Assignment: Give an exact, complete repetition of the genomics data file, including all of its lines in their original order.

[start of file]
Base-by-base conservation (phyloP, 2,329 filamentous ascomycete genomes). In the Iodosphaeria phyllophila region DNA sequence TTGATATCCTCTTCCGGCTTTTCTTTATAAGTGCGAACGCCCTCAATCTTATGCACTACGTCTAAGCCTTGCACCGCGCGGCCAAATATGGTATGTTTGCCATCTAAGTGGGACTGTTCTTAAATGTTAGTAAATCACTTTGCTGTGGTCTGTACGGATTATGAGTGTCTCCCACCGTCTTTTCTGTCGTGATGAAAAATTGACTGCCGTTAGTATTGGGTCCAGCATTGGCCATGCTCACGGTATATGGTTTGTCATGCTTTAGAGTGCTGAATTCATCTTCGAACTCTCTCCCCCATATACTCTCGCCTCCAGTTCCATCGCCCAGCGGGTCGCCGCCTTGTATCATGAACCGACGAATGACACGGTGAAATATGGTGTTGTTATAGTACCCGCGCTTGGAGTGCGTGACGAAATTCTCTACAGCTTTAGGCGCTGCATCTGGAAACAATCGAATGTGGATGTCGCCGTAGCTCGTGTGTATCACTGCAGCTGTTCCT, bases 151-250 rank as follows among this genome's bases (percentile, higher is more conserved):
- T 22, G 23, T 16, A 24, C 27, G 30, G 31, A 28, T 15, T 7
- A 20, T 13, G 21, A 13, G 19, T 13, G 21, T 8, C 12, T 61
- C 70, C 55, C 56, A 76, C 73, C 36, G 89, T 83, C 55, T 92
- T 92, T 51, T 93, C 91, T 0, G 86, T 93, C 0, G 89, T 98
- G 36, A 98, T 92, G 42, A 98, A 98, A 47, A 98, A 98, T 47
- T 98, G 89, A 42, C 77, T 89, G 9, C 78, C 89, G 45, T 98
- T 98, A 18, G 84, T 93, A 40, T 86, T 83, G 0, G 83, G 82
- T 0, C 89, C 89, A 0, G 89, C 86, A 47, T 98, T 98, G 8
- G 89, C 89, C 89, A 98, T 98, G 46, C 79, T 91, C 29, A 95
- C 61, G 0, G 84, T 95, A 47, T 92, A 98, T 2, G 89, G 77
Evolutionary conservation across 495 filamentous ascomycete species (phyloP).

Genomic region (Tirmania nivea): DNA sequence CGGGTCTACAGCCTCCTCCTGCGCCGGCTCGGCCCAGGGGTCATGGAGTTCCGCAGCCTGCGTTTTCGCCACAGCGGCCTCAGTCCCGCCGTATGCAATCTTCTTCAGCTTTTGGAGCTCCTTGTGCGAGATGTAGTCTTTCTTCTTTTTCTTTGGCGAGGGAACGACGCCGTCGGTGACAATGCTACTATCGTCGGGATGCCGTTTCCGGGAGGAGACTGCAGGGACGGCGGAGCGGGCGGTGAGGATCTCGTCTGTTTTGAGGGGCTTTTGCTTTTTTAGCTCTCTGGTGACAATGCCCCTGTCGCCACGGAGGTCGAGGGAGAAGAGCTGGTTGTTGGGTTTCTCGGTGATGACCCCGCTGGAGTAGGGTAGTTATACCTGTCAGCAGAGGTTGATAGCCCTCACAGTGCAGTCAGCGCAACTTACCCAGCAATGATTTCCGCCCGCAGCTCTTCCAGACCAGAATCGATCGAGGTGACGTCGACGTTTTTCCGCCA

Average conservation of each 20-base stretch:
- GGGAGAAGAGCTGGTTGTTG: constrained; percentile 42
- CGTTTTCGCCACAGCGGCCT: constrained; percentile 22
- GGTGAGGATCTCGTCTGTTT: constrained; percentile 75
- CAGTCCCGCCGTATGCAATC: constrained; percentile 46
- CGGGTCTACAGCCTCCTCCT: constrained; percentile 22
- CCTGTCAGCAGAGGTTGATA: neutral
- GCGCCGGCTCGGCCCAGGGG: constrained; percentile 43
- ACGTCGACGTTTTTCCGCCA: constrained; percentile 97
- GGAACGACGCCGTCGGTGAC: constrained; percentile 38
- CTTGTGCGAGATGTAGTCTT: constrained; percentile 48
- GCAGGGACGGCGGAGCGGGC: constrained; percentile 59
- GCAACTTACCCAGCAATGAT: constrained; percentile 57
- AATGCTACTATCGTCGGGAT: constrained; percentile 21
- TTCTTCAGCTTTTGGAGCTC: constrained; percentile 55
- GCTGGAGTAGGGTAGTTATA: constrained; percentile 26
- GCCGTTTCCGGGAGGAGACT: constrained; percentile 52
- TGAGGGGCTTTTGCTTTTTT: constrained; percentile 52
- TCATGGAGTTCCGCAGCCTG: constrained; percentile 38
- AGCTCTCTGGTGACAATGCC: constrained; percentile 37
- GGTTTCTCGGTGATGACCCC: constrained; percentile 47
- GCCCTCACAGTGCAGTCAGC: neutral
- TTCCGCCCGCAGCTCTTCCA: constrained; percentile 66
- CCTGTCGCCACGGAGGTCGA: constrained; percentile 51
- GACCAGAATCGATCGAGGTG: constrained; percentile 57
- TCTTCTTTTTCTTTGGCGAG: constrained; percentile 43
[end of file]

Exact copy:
Base-by-base conservation (phyloP, 2,329 filamentous ascomycete genomes). In the Iodosphaeria phyllophila region DNA sequence TTGATATCCTCTTCCGGCTTTTCTTTATAAGTGCGAACGCCCTCAATCTTATGCACTACGTCTAAGCCTTGCACCGCGCGGCCAAATATGGTATGTTTGCCATCTAAGTGGGACTGTTCTTAAATGTTAGTAAATCACTTTGCTGTGGTCTGTACGGATTATGAGTGTCTCCCACCGTCTTTTCTGTCGTGATGAAAAATTGACTGCCGTTAGTATTGGGTCCAGCATTGGCCATGCTCACGGTATATGGTTTGTCATGCTTTAGAGTGCTGAATTCATCTTCGAACTCTCTCCCCCATATACTCTCGCCTCCAGTTCCATCGCCCAGCGGGTCGCCGCCTTGTATCATGAACCGACGAATGACACGGTGAAATATGGTGTTGTTATAGTACCCGCGCTTGGAGTGCGTGACGAAATTCTCTACAGCTTTAGGCGCTGCATCTGGAAACAATCGAATGTGGATGTCGCCGTAGCTCGTGTGTATCACTGCAGCTGTTCCT, bases 151-250 rank as follows among this genome's bases (percentile, higher is more conserved):
- T 22, G 23, T 16, A 24, C 27, G 30, G 31, A 28, T 15, T 7
- A 20, T 13, G 21, A 13, G 19, T 13, G 21, T 8, C 12, T 61
- C 70, C 55, C 56, A 76, C 73, C 36, G 89, T 83, C 55, T 92
- T 92, T 51, T 93, C 91, T 0, G 86, T 93, C 0, G 89, T 98
- G 36, A 98, T 92, G 42, A 98, A 98, A 47, A 98, A 98, T 47
- T 98, G 89, A 42, C 77, T 89, G 9, C 78, C 89, G 45, T 98
- T 98, A 18, G 84, T 93, A 40, T 86, T 83, G 0, G 83, G 82
- T 0, C 89, C 89, A 0, G 89, C 86, A 47, T 98, T 98, G 8
- G 89, C 89, C 89, A 98, T 98, G 46, C 79, T 91, C 29, A 95
- C 61, G 0, G 84, T 95, A 47, T 92, A 98, T 2, G 89, G 77
Evolutionary conservation across 495 filamentous ascomycete species (phyloP).

Genomic region (Tirmania nivea): DNA sequence CGGGTCTACAGCCTCCTCCTGCGCCGGCTCGGCCCAGGGGTCATGGAGTTCCGCAGCCTGCGTTTTCGCCACAGCGGCCTCAGTCCCGCCGTATGCAATCTTCTTCAGCTTTTGGAGCTCCTTGTGCGAGATGTAGTCTTTCTTCTTTTTCTTTGGCGAGGGAACGACGCCGTCGGTGACAATGCTACTATCGTCGGGATGCCGTTTCCGGGAGGAGACTGCAGGGACGGCGGAGCGGGCGGTGAGGATCTCGTCTGTTTTGAGGGGCTTTTGCTTTTTTAGCTCTCTGGTGACAATGCCCCTGTCGCCACGGAGGTCGAGGGAGAAGAGCTGGTTGTTGGGTTTCTCGGTGATGACCCCGCTGGAGTAGGGTAGTTATACCTGTCAGCAGAGGTTGATAGCCCTCACAGTGCAGTCAGCGCAACTTACCCAGCAATGATTTCCGCCCGCAGCTCTTCCAGACCAGAATCGATCGAGGTGACGTCGACGTTTTTCCGCCA

Average conservation of each 20-base stretch:
- GGGAGAAGAGCTGGTTGTTG: constrained; percentile 42
- CGTTTTCGCCACAGCGGCCT: constrained; percentile 22
- GGTGAGGATCTCGTCTGTTT: constrained; percentile 75
- CAGTCCCGCCGTATGCAATC: constrained; percentile 46
- CGGGTCTACAGCCTCCTCCT: constrained; percentile 22
- CCTGTCAGCAGAGGTTGATA: neutral
- GCGCCGGCTCGGCCCAGGGG: constrained; percentile 43
- ACGTCGACGTTTTTCCGCCA: constrained; percentile 97
- GGAACGACGCCGTCGGTGAC: constrained; percentile 38
- CTTGTGCGAGATGTAGTCTT: constrained; percentile 48
- GCAGGGACGGCGGAGCGGGC: constrained; percentile 59
- GCAACTTACCCAGCAATGAT: constrained; percentile 57
- AATGCTACTATCGTCGGGAT: constrained; percentile 21
- TTCTTCAGCTTTTGGAGCTC: constrained; percentile 55
- GCTGGAGTAGGGTAGTTATA: constrained; percentile 26
- GCCGTTTCCGGGAGGAGACT: constrained; percentile 52
- TGAGGGGCTTTTGCTTTTTT: constrained; percentile 52
- TCATGGAGTTCCGCAGCCTG: constrained; percentile 38
- AGCTCTCTGGTGACAATGCC: constrained; percentile 37
- GGTTTCTCGGTGATGACCCC: constrained; percentile 47
- GCCCTCACAGTGCAGTCAGC: neutral
- TTCCGCCCGCAGCTCTTCCA: constrained; percentile 66
- CCTGTCGCCACGGAGGTCGA: constrained; percentile 51
- GACCAGAATCGATCGAGGTG: constrained; percentile 57
- TCTTCTTTTTCTTTGGCGAG: constrained; percentile 43